Top Five Friday – Ryan Drever, No Island

February 17, 2012

Who? Ryan Drever, No Island

Top five…bassists

1. Joe Lally, Fugazi

It took me so long to like Fugazi. Having been immersed in the poppier ‘punk’ environment of the early 00s, I found their music to be slow-burning, complex and difficult to absorb. But as I persevered, these were the things I grew to love about them. When I finally ‘got it’, I really fucking got it, and of all the things I love about that band, Joe Lally’s bass playing is easily in the upper echelons. His playing would incorporate elements of funk, reggae and dub, while sounding as aggressive and earth-shatteringly loud as anything else that spewed forth from the 80s hardcore scene. A slick, dedicated and dynamic player, Joe Lally has been one of the biggest influences on me as a bass player and is one of few four-stringers whose lines get stuck in my head more than the vocals.

2. Mike Watt, Minutemen/Stooges/countless others

Mike Watt’s ethics and punk rock philosophy in regards to how to make a band work has had a huge effect on me. Notoriously excitable and generally just a bit of a dude, his playing was, and still is, wild, diverse and incredibly ambitious. In the Minutemen and fIREHOSE, Watt subverted the usual punk rock approach to bass playing, informed by his love for jazz, soul and Creedence Clearwater Revival. It was the one area where he was never economical and has never compromised on. Now in his 50s and still playing for any fucker that’ll have him on stage (a mammoth list which includes the fucking Stooges), he deserves some heavy respect!

3. Steve Harris, Iron Maiden

Whatever you think of Iron Maiden, I will flat out try you for blasphemy if you tell me he’s a shit bass player. Influenced by copious amounts of hard rock and prog throughout the 70s, Harris’s style was punchy yet technical, snarling yet melodic and he even pioneered the infamous ‘gallop’ which formed the backbone for metal’s almighty boom throughout the 80s. The master gunner of the main stage, and single-handed creator of one of the biggest musical empires in history, Steve Harris is of a dying breed of musical stalwarts whose style is still being ripped off something fierce to this day.

4. Geddy Lee, Rush

Again, Rush are a band who have churned out their fair share of, let’s say, ‘divisive’ material over their near 40 years together. But scrape away the 80s synth rock disasters and you’ll still be left with a back catalogue so fucking huge, dense and mindblowingly inventive that you can surely forgive a few ill decisions. I grew up hearing them blasted on every school run, every drive by the beach (in Orkney I might add) and after I got past his voice, I found myself focusing on Geddy Lee’s bass playing. Every member of Rush is a certified musical freak. Neil Peart’s 4000 piece drumkit that he abuses at every second, Alex Lifeson’s extraterrestrial leads… it’s all good but the frantic pops, gruelling melodic runs and franky baffling one-fingered proficiency of Lee’s playing is the cornerstone of one of the most intelligent and boundary-pushing groups of our time. Plus, he always looks so happy – how can you not dig it?

5. Les Claypool, Primus

Les Claypool is one of few technically freakish bass players who doesn’t just spend all his seconds wanking on you with his low end steez. Famously failing his audition with Metallica because he was ‘too good’, Claypool’s music – with Primus and otherwise – utilises bizarre themes, stories and characters, and always pairs itself with unsettling and sometimes even disgusting imagery. It’s something he’s fully committed to but by employing every rhythmic trick and machine-gun-like slap in his arsenal, he can turn stoned, half-cocked jams into pieces of intense musical mastery. Insane, unlistenable at times but always pounds your brain to mush. Check out ‘Lacquer Head’ or ‘My Name is Mud’. Crazy bastard.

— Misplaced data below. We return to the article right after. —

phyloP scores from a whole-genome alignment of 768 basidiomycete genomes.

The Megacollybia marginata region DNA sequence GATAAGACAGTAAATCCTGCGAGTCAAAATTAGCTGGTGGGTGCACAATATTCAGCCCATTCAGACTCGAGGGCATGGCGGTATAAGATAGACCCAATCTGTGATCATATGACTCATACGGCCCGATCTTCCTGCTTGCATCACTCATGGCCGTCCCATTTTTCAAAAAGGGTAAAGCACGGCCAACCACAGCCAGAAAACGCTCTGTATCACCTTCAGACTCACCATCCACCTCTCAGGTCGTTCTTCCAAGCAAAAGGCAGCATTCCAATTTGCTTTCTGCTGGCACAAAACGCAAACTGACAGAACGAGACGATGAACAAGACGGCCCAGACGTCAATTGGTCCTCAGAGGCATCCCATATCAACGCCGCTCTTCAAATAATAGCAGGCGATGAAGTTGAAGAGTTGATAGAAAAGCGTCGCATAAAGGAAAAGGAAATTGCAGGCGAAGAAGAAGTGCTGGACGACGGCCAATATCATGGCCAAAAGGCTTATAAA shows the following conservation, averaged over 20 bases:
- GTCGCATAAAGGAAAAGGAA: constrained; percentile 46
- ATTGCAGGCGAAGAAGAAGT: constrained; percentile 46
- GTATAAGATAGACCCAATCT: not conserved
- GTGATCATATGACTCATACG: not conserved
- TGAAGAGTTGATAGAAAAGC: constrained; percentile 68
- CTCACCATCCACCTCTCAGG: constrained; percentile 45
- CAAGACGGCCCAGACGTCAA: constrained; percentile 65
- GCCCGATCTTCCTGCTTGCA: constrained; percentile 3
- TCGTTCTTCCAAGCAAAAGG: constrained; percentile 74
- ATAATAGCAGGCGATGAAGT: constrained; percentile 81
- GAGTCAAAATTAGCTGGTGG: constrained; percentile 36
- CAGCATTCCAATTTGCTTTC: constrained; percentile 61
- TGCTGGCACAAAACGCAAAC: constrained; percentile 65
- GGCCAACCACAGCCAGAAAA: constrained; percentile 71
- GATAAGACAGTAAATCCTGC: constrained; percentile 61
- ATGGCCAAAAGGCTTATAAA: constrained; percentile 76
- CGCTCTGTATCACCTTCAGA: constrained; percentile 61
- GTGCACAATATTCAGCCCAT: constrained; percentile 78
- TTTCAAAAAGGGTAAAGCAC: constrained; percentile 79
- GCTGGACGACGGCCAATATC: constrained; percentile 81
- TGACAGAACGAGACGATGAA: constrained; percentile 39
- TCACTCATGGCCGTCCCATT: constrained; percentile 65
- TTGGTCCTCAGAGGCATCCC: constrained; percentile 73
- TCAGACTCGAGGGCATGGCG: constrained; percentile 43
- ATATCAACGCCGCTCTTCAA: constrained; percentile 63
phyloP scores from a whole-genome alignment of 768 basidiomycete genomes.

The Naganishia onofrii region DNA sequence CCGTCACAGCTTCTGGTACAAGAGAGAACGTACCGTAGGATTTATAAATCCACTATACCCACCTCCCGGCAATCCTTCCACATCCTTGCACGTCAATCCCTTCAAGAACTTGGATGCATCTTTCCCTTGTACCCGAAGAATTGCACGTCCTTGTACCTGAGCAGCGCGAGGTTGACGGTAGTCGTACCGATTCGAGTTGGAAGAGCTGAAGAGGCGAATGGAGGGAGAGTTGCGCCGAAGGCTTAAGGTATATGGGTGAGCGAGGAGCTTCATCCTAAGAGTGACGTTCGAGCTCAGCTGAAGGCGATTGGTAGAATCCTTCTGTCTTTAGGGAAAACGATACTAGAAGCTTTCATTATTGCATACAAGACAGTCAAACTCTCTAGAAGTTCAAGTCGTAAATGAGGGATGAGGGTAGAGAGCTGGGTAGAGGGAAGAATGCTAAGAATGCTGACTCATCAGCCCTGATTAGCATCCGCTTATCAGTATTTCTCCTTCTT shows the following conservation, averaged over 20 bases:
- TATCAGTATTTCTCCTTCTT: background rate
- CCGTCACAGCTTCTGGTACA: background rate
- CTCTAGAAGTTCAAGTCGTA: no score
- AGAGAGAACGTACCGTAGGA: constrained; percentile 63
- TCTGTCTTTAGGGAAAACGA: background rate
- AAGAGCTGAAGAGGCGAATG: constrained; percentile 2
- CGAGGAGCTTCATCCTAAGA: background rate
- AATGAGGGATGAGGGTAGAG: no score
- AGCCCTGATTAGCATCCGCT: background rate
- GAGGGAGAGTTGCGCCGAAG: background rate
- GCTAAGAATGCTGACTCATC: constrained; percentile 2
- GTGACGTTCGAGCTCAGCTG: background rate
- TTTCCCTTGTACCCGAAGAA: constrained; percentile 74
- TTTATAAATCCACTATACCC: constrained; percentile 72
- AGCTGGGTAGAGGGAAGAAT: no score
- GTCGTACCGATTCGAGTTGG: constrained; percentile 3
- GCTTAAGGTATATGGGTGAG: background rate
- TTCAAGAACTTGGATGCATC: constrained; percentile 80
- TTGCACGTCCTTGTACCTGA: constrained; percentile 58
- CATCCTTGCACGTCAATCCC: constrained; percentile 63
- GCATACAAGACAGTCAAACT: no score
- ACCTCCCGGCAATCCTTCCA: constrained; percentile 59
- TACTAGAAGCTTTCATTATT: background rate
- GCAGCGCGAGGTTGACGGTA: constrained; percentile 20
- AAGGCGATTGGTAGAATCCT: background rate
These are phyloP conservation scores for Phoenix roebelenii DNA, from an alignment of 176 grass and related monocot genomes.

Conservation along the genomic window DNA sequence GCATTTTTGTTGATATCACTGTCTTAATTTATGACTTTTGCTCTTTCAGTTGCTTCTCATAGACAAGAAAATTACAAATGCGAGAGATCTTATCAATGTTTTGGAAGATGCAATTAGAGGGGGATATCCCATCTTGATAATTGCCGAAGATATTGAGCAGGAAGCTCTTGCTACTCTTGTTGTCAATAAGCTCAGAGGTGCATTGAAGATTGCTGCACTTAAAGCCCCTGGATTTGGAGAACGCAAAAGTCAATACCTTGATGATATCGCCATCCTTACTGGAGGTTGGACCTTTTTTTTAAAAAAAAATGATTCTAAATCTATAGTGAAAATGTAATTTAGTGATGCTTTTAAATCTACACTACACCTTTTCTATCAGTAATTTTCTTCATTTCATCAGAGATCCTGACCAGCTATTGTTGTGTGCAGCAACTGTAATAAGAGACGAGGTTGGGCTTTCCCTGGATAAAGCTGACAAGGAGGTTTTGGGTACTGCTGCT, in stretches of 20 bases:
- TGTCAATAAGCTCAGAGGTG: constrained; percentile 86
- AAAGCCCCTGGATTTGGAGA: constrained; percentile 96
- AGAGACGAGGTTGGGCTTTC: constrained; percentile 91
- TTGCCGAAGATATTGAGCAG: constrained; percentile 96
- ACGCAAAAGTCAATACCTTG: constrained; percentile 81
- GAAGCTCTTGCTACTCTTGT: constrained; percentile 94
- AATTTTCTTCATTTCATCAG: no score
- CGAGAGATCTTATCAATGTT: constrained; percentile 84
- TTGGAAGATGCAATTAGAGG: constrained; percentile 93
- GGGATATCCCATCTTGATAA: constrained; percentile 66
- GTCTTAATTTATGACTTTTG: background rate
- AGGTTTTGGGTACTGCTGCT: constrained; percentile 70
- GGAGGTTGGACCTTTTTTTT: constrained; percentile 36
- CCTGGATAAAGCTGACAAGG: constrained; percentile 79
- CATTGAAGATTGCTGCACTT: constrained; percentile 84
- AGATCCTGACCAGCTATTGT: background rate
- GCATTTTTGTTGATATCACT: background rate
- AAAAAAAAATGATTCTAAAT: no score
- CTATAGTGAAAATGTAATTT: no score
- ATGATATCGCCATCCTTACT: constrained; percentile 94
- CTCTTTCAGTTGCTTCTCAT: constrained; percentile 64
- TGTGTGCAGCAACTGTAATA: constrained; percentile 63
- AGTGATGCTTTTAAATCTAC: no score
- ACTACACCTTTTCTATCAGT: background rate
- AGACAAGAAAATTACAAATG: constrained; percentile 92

Honorary mentions to Dee Dee Ramone (Ramones), Chuck Dukowski (Black Flag) and countless others.

No Island play a The Daily Dose presents… gig at Stereo, Glasgow on 5 March alongside Carnivores, The Darien Venture and Cuddly Shark, with proceeds going towards Action For Children. Get tickets here.

Top Five Friday – Richy Muirhead

February 3, 2012

Who? Richy Muirhead, founder of the Scottish Alternative Music Awards

Top five…songs that inspire me

“Here are a list of some tracks that inspire me. They are completely memorable, and not Scottish.

Stardust – Music Sounds Better With You

Every time I hear this track I just feel relaxed. It might be old in some people’s ears (1998), but it has inspired so many musicians in terms of the sound they create, and the simplicity of how music can be created. This track is an anthem – crank it up and get stuck in about it!

Dead Man’s Bones – Pa Pa Power

You maybe haven’t heard of Dead Man’s Bones? But you’ve probably heard of Ryan Gosling, yeah? Well, this is his band. I completely adore this track. This song completely chills me out and makes me relax. You should try it, beautiful effort.

M83 – Midnight City

Again this track is completely euphoric and sounds massive. The saxophone licks at 3.05 are untouchable and uncontrollable. I don’t think I’ll ever get tired of this record. If you don’t feel the energy I honestly think there is something wrong with you!

Slipknot – Wait And Bleed

This song has stuck with me ever since I was 13. It’s raw, yet well structured, and completely abusive. I used to, and still am, a massive Slipknot fan (fuck the haters!). They are one of the best live bands in world. I want to book them before I die (P.S How incredible would that be?) I can’t actually sit straight and listen to this song, and not many songs have effect. The outro is incredible too. Respect, and RIP Paul Gray #2!

Sigur Ros – Svefn-g-englar